Diabetic foot ulceration (DFU) is a major problem that significantly impairs quality of life of the patient, leads to prolonged hospitalizations and may require major amputation, demonstrating the urgent need to develop next generation treatments for these and other chronic wounds. To fill this critical gap in patient care, novel sources of autologous cells that are more repair-competent are immediately needed. Our long term goal is to develop a therapeutic approach, based on induced pluripotent stem cell (iPSC) technologies, that will reverse DFU fibroblasts from a non-healing to a healing phenotype by treating these cells in situ, directly in the patient's wound without needing to remove and culture them. To lay the groundwork for this, the immediate goal of our project is to greatly improve the wound repair potency of DFU fibroblasts following their reprogramming to iPSC, that will reveal how """"""""epigenetic memory"""""""" (patterns of DNA methylation retained from the cell type reprogrammed) can best be exploited to acquire a spectrum of pleiotrophic effects that will trigger wound repair. In light of the emergence of epigenetics as a critical regulator of the """"""""metabolic memory"""""""" linked to diabetic cell dysfunction, DFU fibroblasts are likely to be controlled by epigenetic mechanisms (miRNA, histone modification and DNA methylation). As a result, we expect iPSC reprogramming to reset the epigenome and reverse """"""""metabolic memory"""""""" to improve repair after iPSC differentiation. The overall objective is to develop new sources of autologous, repair-competent fibroblasts using iPSC technologies that will dramatically improve DFU therapy. Our central hypothesis is that DFU fibroblasts will become repair- competent when reprogrammed to iPSC and subsequently differentiated to a fibroblast lineage by acquiring repair-promoting functions that will be mediated by epigenetic controls. The rationale for our research is based on exciting new preliminary data that has established the augmented healing potential of iPSC-derived fibroblasts (iPDK) and in vivo models of diabetic wound repair developed in our labs that will determine this repair potential. To test this hypothesis, we have developed skills and data that support the feasibility of this approach by establishing that iPSC-derived fibroblasts are more versatile than their parental fibroblasts. We plan to test our central hypothesis by pursuing the following specific AIMS:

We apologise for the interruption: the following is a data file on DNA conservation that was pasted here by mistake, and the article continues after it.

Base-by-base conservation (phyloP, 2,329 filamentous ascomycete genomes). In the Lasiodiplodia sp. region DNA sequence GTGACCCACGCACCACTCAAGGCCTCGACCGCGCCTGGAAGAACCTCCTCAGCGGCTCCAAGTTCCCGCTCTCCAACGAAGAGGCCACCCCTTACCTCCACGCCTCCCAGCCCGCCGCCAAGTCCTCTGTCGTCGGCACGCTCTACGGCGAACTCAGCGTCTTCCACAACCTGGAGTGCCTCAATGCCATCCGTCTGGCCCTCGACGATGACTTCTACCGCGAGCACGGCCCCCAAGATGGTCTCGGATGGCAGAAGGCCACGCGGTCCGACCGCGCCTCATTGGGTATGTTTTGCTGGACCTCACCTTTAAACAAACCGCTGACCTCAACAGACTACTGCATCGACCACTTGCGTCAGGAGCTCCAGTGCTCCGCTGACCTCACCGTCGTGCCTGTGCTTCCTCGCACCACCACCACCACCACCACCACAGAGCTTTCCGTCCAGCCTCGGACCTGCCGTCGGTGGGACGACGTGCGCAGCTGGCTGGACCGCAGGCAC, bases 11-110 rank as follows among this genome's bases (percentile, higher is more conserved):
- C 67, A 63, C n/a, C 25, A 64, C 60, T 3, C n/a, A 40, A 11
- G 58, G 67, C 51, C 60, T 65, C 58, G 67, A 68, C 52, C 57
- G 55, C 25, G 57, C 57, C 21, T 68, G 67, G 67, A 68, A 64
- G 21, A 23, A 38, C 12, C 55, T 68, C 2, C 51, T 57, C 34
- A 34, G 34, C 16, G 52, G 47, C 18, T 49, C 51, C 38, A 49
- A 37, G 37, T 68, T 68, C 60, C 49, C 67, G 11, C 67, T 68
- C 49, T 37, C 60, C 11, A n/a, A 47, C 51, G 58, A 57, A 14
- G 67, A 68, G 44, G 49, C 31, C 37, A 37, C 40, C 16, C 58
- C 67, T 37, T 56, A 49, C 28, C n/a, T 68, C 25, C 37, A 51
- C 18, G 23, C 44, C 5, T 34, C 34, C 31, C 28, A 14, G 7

AIM 1 -Identify cellular functions that trigger repair-competency when repair-deficient, DFU fibroblasts are reprogrammed to iPSC and differentiated to fibroblasts, AIM 2-Reveal if the switch to repair-competency is linked to distinct DNA methylation profiles, histone modifications or miRNA signatures that regulate repair functions in iPDK fibroblasts, and AIM 3- Establish repair efficacy of iPSC-derived fibroblasts in two, well-established animal models of diabetes and optimize their delivery to heal diabetic wounds. Ultimately, this knowledge has the potential to transform the care of patients suffering from DFUs and will be widely applicable to many other types of non- healing wounds, as well as to periodontal disease and aging-related diseases.
The proposed research is relevant to public health because the discovery that non-healing cells from diabetic foot ulcers can be reversed to those that can heal these wounds will fundamentally shift the field of wound care to the threshold of novel in situ treatments, directly in the patient's wound. It will also dramatically improve the efficacy of topical, FDA-approved therapies that are currently not effective in most diabetic foot ulcer patients. Thus, the proposed research is relevant to the part of the NIH's mission that pertains to developing fundamental knowledge that will help reduce the burden of diabetes and wound care, and improve treatment of other chronic wounds in a broad range of patients such as the elderly and immune-compromised patients.
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